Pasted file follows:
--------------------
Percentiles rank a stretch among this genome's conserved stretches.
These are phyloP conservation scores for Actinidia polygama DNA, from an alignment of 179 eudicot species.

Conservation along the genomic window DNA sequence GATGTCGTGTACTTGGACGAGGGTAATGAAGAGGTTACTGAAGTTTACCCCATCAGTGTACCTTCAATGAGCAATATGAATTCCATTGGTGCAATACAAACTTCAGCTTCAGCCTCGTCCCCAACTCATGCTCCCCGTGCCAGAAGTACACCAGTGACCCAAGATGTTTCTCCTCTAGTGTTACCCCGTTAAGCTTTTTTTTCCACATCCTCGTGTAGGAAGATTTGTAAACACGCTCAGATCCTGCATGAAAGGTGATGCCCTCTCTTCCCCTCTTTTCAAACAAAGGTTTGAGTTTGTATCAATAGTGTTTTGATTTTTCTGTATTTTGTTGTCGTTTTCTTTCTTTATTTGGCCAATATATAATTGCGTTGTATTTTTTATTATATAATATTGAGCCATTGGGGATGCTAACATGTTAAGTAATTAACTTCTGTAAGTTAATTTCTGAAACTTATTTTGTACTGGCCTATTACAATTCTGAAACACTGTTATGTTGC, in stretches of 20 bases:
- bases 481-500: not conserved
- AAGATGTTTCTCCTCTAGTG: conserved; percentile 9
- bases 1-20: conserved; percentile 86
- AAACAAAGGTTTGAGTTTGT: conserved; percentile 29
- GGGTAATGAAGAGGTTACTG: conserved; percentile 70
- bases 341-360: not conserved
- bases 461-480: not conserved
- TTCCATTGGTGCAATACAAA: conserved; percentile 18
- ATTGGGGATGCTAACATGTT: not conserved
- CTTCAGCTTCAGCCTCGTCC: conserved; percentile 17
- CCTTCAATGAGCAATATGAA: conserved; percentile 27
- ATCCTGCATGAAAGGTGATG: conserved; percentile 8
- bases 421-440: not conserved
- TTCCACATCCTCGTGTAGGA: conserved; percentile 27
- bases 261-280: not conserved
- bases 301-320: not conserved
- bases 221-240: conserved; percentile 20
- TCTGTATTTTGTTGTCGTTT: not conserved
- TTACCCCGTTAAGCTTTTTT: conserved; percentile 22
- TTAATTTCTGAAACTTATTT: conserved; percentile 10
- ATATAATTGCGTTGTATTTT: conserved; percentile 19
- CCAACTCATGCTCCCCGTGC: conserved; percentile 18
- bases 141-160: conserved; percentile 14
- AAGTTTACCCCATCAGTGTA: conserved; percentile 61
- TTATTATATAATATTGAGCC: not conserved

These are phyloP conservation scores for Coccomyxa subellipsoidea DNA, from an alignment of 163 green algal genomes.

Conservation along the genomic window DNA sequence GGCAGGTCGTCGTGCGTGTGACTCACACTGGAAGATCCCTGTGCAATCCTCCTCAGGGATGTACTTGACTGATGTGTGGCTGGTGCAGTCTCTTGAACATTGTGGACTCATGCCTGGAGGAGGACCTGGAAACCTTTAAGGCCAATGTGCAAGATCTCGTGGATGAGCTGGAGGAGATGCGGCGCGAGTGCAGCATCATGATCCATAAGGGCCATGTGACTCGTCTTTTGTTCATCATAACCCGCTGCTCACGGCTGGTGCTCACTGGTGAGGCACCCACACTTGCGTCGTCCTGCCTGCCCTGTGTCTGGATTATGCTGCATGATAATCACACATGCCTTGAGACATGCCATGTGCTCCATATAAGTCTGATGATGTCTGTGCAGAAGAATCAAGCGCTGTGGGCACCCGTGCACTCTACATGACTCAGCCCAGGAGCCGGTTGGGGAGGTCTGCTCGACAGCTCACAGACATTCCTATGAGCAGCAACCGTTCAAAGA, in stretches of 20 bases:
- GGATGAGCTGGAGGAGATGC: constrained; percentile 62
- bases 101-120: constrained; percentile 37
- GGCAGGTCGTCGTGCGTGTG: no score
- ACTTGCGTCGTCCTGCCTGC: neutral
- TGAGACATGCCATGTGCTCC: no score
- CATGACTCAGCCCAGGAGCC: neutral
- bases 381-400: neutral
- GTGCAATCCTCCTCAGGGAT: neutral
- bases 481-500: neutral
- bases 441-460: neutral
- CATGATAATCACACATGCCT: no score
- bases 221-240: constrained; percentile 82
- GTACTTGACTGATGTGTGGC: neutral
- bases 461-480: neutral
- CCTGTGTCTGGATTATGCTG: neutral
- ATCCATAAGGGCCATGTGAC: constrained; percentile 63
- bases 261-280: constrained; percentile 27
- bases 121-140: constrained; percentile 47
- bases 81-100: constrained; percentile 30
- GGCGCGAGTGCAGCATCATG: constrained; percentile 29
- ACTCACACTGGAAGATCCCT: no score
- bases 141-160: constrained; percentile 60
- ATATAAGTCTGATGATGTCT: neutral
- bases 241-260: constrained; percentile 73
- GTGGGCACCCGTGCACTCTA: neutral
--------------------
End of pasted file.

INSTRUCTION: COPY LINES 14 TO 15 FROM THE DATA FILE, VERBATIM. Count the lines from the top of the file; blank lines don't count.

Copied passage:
- CCTTCAATGAGCAATATGAA: conserved; percentile 27
- ATCCTGCATGAAAGGTGATG: conserved; percentile 8